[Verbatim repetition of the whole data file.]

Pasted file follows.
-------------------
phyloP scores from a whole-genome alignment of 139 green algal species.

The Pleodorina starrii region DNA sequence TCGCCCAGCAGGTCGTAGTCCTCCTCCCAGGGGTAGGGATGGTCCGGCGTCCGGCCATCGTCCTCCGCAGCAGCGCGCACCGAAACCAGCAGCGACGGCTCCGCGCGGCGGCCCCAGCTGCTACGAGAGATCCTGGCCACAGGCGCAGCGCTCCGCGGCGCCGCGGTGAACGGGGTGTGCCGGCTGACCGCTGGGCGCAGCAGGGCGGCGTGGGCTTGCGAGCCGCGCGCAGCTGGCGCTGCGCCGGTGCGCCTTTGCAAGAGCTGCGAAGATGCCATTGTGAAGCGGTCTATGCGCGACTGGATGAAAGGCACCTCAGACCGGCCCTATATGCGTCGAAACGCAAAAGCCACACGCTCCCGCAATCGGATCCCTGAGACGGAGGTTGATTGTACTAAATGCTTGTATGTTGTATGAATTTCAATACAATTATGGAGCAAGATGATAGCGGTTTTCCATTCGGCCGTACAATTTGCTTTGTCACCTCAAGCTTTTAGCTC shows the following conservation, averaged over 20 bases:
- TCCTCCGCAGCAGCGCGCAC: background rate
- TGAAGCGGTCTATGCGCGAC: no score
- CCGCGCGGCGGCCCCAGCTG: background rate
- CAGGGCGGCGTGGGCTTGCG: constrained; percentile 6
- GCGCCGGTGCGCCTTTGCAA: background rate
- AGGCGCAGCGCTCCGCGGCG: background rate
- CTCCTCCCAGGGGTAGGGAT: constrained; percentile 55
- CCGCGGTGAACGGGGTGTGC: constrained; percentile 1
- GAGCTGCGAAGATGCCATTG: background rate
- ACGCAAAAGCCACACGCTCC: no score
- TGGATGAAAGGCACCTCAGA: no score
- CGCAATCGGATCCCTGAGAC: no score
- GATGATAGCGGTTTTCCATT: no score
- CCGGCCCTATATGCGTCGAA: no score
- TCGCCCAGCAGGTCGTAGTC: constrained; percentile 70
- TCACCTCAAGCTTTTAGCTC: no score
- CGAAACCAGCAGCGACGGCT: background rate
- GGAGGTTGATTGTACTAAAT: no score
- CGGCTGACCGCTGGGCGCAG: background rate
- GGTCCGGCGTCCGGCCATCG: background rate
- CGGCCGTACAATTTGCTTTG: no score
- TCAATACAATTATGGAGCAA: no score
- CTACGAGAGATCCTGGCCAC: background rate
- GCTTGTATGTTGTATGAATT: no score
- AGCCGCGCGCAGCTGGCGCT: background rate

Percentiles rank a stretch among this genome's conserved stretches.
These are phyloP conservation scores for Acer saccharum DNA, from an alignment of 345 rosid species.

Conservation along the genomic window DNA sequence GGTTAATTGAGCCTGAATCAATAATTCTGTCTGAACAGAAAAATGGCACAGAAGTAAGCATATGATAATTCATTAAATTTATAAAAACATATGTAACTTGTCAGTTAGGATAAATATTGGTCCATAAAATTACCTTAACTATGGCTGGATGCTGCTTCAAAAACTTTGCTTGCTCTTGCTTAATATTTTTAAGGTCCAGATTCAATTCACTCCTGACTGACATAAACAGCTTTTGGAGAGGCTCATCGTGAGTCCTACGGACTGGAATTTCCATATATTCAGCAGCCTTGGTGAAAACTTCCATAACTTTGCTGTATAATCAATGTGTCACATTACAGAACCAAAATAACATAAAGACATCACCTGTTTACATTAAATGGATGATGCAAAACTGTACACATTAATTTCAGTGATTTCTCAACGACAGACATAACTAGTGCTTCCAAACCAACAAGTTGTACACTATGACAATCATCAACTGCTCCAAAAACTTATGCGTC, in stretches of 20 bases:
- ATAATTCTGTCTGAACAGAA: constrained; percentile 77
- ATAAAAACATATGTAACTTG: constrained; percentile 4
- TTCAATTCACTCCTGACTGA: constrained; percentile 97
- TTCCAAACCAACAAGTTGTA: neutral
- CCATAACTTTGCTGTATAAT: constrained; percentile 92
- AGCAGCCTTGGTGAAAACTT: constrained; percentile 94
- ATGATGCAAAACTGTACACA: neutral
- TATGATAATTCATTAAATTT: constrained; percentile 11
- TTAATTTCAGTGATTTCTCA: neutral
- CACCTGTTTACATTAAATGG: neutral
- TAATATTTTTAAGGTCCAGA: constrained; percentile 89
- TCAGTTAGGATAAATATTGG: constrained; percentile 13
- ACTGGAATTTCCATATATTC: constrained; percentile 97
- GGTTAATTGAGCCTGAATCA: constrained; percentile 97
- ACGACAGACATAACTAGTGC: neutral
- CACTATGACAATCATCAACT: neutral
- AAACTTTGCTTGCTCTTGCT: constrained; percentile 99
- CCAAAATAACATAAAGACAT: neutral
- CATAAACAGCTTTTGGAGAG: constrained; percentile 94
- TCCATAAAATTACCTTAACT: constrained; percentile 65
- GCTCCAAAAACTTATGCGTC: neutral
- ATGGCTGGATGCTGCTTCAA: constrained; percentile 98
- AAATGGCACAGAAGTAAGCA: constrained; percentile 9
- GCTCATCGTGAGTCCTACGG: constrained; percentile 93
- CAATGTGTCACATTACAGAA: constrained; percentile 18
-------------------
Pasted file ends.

phyloP scores from a whole-genome alignment of 139 green algal species.

The Pleodorina starrii region DNA sequence TCGCCCAGCAGGTCGTAGTCCTCCTCCCAGGGGTAGGGATGGTCCGGCGTCCGGCCATCGTCCTCCGCAGCAGCGCGCACCGAAACCAGCAGCGACGGCTCCGCGCGGCGGCCCCAGCTGCTACGAGAGATCCTGGCCACAGGCGCAGCGCTCCGCGGCGCCGCGGTGAACGGGGTGTGCCGGCTGACCGCTGGGCGCAGCAGGGCGGCGTGGGCTTGCGAGCCGCGCGCAGCTGGCGCTGCGCCGGTGCGCCTTTGCAAGAGCTGCGAAGATGCCATTGTGAAGCGGTCTATGCGCGACTGGATGAAAGGCACCTCAGACCGGCCCTATATGCGTCGAAACGCAAAAGCCACACGCTCCCGCAATCGGATCCCTGAGACGGAGGTTGATTGTACTAAATGCTTGTATGTTGTATGAATTTCAATACAATTATGGAGCAAGATGATAGCGGTTTTCCATTCGGCCGTACAATTTGCTTTGTCACCTCAAGCTTTTAGCTC shows the following conservation, averaged over 20 bases:
- TCCTCCGCAGCAGCGCGCAC: background rate
- TGAAGCGGTCTATGCGCGAC: no score
- CCGCGCGGCGGCCCCAGCTG: background rate
- CAGGGCGGCGTGGGCTTGCG: constrained; percentile 6
- GCGCCGGTGCGCCTTTGCAA: background rate
- AGGCGCAGCGCTCCGCGGCG: background rate
- CTCCTCCCAGGGGTAGGGAT: constrained; percentile 55
- CCGCGGTGAACGGGGTGTGC: constrained; percentile 1
- GAGCTGCGAAGATGCCATTG: background rate
- ACGCAAAAGCCACACGCTCC: no score
- TGGATGAAAGGCACCTCAGA: no score
- CGCAATCGGATCCCTGAGAC: no score
- GATGATAGCGGTTTTCCATT: no score
- CCGGCCCTATATGCGTCGAA: no score
- TCGCCCAGCAGGTCGTAGTC: constrained; percentile 70
- TCACCTCAAGCTTTTAGCTC: no score
- CGAAACCAGCAGCGACGGCT: background rate
- GGAGGTTGATTGTACTAAAT: no score
- CGGCTGACCGCTGGGCGCAG: background rate
- GGTCCGGCGTCCGGCCATCG: background rate
- CGGCCGTACAATTTGCTTTG: no score
- TCAATACAATTATGGAGCAA: no score
- CTACGAGAGATCCTGGCCAC: background rate
- GCTTGTATGTTGTATGAATT: no score
- AGCCGCGCGCAGCTGGCGCT: background rate

Percentiles rank a stretch among this genome's conserved stretches.
These are phyloP conservation scores for Acer saccharum DNA, from an alignment of 345 rosid species.

Conservation along the genomic window DNA sequence GGTTAATTGAGCCTGAATCAATAATTCTGTCTGAACAGAAAAATGGCACAGAAGTAAGCATATGATAATTCATTAAATTTATAAAAACATATGTAACTTGTCAGTTAGGATAAATATTGGTCCATAAAATTACCTTAACTATGGCTGGATGCTGCTTCAAAAACTTTGCTTGCTCTTGCTTAATATTTTTAAGGTCCAGATTCAATTCACTCCTGACTGACATAAACAGCTTTTGGAGAGGCTCATCGTGAGTCCTACGGACTGGAATTTCCATATATTCAGCAGCCTTGGTGAAAACTTCCATAACTTTGCTGTATAATCAATGTGTCACATTACAGAACCAAAATAACATAAAGACATCACCTGTTTACATTAAATGGATGATGCAAAACTGTACACATTAATTTCAGTGATTTCTCAACGACAGACATAACTAGTGCTTCCAAACCAACAAGTTGTACACTATGACAATCATCAACTGCTCCAAAAACTTATGCGTC, in stretches of 20 bases:
- ATAATTCTGTCTGAACAGAA: constrained; percentile 77
- ATAAAAACATATGTAACTTG: constrained; percentile 4
- TTCAATTCACTCCTGACTGA: constrained; percentile 97
- TTCCAAACCAACAAGTTGTA: neutral
- CCATAACTTTGCTGTATAAT: constrained; percentile 92
- AGCAGCCTTGGTGAAAACTT: constrained; percentile 94
- ATGATGCAAAACTGTACACA: neutral
- TATGATAATTCATTAAATTT: constrained; percentile 11
- TTAATTTCAGTGATTTCTCA: neutral
- CACCTGTTTACATTAAATGG: neutral
- TAATATTTTTAAGGTCCAGA: constrained; percentile 89
- TCAGTTAGGATAAATATTGG: constrained; percentile 13
- ACTGGAATTTCCATATATTC: constrained; percentile 97
- GGTTAATTGAGCCTGAATCA: constrained; percentile 97
- ACGACAGACATAACTAGTGC: neutral
- CACTATGACAATCATCAACT: neutral
- AAACTTTGCTTGCTCTTGCT: constrained; percentile 99
- CCAAAATAACATAAAGACAT: neutral
- CATAAACAGCTTTTGGAGAG: constrained; percentile 94
- TCCATAAAATTACCTTAACT: constrained; percentile 65
- GCTCCAAAAACTTATGCGTC: neutral
- ATGGCTGGATGCTGCTTCAA: constrained; percentile 98
- AAATGGCACAGAAGTAAGCA: constrained; percentile 9
- GCTCATCGTGAGTCCTACGG: constrained; percentile 93
- CAATGTGTCACATTACAGAA: constrained; percentile 18